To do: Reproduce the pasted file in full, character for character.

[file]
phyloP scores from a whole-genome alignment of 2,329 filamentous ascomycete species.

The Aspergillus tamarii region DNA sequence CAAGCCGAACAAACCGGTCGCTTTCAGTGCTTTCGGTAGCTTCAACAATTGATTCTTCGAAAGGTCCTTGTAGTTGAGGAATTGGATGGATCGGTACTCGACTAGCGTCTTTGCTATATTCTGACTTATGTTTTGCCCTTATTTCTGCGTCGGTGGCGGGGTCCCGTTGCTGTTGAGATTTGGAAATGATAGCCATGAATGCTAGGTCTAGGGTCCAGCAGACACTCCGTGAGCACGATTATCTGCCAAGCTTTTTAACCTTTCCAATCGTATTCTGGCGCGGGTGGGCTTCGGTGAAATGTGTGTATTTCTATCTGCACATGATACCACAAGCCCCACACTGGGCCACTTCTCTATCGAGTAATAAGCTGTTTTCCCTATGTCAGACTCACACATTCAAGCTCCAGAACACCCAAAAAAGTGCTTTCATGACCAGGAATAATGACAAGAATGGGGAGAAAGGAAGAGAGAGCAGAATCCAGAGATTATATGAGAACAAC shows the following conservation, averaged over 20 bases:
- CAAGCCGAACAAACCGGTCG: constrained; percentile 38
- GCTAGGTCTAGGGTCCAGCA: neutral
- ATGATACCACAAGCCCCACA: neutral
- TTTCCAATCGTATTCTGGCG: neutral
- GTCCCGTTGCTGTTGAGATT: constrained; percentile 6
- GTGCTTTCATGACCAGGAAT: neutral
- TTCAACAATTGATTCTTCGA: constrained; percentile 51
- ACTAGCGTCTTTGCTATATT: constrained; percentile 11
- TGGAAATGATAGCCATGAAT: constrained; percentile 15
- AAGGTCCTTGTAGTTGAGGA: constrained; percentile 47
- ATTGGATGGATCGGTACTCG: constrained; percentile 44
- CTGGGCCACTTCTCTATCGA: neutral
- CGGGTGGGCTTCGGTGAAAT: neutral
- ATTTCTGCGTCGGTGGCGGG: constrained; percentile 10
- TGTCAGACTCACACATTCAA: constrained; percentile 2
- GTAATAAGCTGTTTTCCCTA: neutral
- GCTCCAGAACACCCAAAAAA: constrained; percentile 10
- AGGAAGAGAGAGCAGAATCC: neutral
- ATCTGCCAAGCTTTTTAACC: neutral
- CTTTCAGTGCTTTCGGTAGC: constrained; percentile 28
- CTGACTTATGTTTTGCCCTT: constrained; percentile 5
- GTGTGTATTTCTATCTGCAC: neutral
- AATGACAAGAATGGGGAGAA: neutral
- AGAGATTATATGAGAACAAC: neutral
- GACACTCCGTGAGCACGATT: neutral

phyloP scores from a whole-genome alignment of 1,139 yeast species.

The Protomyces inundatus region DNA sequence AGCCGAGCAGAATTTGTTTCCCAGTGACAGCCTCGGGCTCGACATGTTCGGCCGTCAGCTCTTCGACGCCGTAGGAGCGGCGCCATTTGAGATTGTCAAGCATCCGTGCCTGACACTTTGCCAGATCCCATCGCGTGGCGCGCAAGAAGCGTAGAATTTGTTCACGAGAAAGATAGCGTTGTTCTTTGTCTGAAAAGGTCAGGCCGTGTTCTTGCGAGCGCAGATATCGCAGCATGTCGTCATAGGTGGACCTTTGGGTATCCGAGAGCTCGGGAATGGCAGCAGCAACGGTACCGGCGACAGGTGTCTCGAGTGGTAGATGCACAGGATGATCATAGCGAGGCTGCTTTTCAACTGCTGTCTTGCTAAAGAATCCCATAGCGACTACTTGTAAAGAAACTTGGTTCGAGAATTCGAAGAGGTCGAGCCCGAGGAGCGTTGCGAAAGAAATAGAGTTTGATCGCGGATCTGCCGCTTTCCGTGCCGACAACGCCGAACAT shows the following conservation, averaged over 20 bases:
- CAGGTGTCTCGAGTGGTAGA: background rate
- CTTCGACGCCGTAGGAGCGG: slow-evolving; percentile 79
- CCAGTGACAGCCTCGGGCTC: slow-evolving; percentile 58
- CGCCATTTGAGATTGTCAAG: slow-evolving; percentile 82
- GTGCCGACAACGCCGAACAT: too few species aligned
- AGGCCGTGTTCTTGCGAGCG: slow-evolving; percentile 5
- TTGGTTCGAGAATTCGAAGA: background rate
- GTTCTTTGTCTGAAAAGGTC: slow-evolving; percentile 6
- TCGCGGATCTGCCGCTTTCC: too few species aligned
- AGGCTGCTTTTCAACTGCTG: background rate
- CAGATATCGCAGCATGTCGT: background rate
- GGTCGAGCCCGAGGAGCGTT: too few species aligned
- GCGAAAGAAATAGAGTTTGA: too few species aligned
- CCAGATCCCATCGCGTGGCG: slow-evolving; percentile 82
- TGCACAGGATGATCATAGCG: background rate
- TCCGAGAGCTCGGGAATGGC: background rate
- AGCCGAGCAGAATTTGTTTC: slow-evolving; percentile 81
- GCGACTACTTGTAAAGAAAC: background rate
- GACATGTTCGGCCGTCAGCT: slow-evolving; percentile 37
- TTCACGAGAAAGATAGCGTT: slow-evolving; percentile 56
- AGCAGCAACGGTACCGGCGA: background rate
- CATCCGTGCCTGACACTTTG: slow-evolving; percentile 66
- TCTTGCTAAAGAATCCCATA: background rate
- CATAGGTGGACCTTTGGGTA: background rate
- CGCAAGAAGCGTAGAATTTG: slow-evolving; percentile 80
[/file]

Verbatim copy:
phyloP scores from a whole-genome alignment of 2,329 filamentous ascomycete species.

The Aspergillus tamarii region DNA sequence CAAGCCGAACAAACCGGTCGCTTTCAGTGCTTTCGGTAGCTTCAACAATTGATTCTTCGAAAGGTCCTTGTAGTTGAGGAATTGGATGGATCGGTACTCGACTAGCGTCTTTGCTATATTCTGACTTATGTTTTGCCCTTATTTCTGCGTCGGTGGCGGGGTCCCGTTGCTGTTGAGATTTGGAAATGATAGCCATGAATGCTAGGTCTAGGGTCCAGCAGACACTCCGTGAGCACGATTATCTGCCAAGCTTTTTAACCTTTCCAATCGTATTCTGGCGCGGGTGGGCTTCGGTGAAATGTGTGTATTTCTATCTGCACATGATACCACAAGCCCCACACTGGGCCACTTCTCTATCGAGTAATAAGCTGTTTTCCCTATGTCAGACTCACACATTCAAGCTCCAGAACACCCAAAAAAGTGCTTTCATGACCAGGAATAATGACAAGAATGGGGAGAAAGGAAGAGAGAGCAGAATCCAGAGATTATATGAGAACAAC shows the following conservation, averaged over 20 bases:
- CAAGCCGAACAAACCGGTCG: constrained; percentile 38
- GCTAGGTCTAGGGTCCAGCA: neutral
- ATGATACCACAAGCCCCACA: neutral
- TTTCCAATCGTATTCTGGCG: neutral
- GTCCCGTTGCTGTTGAGATT: constrained; percentile 6
- GTGCTTTCATGACCAGGAAT: neutral
- TTCAACAATTGATTCTTCGA: constrained; percentile 51
- ACTAGCGTCTTTGCTATATT: constrained; percentile 11
- TGGAAATGATAGCCATGAAT: constrained; percentile 15
- AAGGTCCTTGTAGTTGAGGA: constrained; percentile 47
- ATTGGATGGATCGGTACTCG: constrained; percentile 44
- CTGGGCCACTTCTCTATCGA: neutral
- CGGGTGGGCTTCGGTGAAAT: neutral
- ATTTCTGCGTCGGTGGCGGG: constrained; percentile 10
- TGTCAGACTCACACATTCAA: constrained; percentile 2
- GTAATAAGCTGTTTTCCCTA: neutral
- GCTCCAGAACACCCAAAAAA: constrained; percentile 10
- AGGAAGAGAGAGCAGAATCC: neutral
- ATCTGCCAAGCTTTTTAACC: neutral
- CTTTCAGTGCTTTCGGTAGC: constrained; percentile 28
- CTGACTTATGTTTTGCCCTT: constrained; percentile 5
- GTGTGTATTTCTATCTGCAC: neutral
- AATGACAAGAATGGGGAGAA: neutral
- AGAGATTATATGAGAACAAC: neutral
- GACACTCCGTGAGCACGATT: neutral

phyloP scores from a whole-genome alignment of 1,139 yeast species.

The Protomyces inundatus region DNA sequence AGCCGAGCAGAATTTGTTTCCCAGTGACAGCCTCGGGCTCGACATGTTCGGCCGTCAGCTCTTCGACGCCGTAGGAGCGGCGCCATTTGAGATTGTCAAGCATCCGTGCCTGACACTTTGCCAGATCCCATCGCGTGGCGCGCAAGAAGCGTAGAATTTGTTCACGAGAAAGATAGCGTTGTTCTTTGTCTGAAAAGGTCAGGCCGTGTTCTTGCGAGCGCAGATATCGCAGCATGTCGTCATAGGTGGACCTTTGGGTATCCGAGAGCTCGGGAATGGCAGCAGCAACGGTACCGGCGACAGGTGTCTCGAGTGGTAGATGCACAGGATGATCATAGCGAGGCTGCTTTTCAACTGCTGTCTTGCTAAAGAATCCCATAGCGACTACTTGTAAAGAAACTTGGTTCGAGAATTCGAAGAGGTCGAGCCCGAGGAGCGTTGCGAAAGAAATAGAGTTTGATCGCGGATCTGCCGCTTTCCGTGCCGACAACGCCGAACAT shows the following conservation, averaged over 20 bases:
- CAGGTGTCTCGAGTGGTAGA: background rate
- CTTCGACGCCGTAGGAGCGG: slow-evolving; percentile 79
- CCAGTGACAGCCTCGGGCTC: slow-evolving; percentile 58
- CGCCATTTGAGATTGTCAAG: slow-evolving; percentile 82
- GTGCCGACAACGCCGAACAT: too few species aligned
- AGGCCGTGTTCTTGCGAGCG: slow-evolving; percentile 5
- TTGGTTCGAGAATTCGAAGA: background rate
- GTTCTTTGTCTGAAAAGGTC: slow-evolving; percentile 6
- TCGCGGATCTGCCGCTTTCC: too few species aligned
- AGGCTGCTTTTCAACTGCTG: background rate
- CAGATATCGCAGCATGTCGT: background rate
- GGTCGAGCCCGAGGAGCGTT: too few species aligned
- GCGAAAGAAATAGAGTTTGA: too few species aligned
- CCAGATCCCATCGCGTGGCG: slow-evolving; percentile 82
- TGCACAGGATGATCATAGCG: background rate
- TCCGAGAGCTCGGGAATGGC: background rate
- AGCCGAGCAGAATTTGTTTC: slow-evolving; percentile 81
- GCGACTACTTGTAAAGAAAC: background rate
- GACATGTTCGGCCGTCAGCT: slow-evolving; percentile 37
- TTCACGAGAAAGATAGCGTT: slow-evolving; percentile 56
- AGCAGCAACGGTACCGGCGA: background rate
- CATCCGTGCCTGACACTTTG: slow-evolving; percentile 66
- TCTTGCTAAAGAATCCCATA: background rate
- CATAGGTGGACCTTTGGGTA: background rate
- CGCAAGAAGCGTAGAATTTG: slow-evolving; percentile 80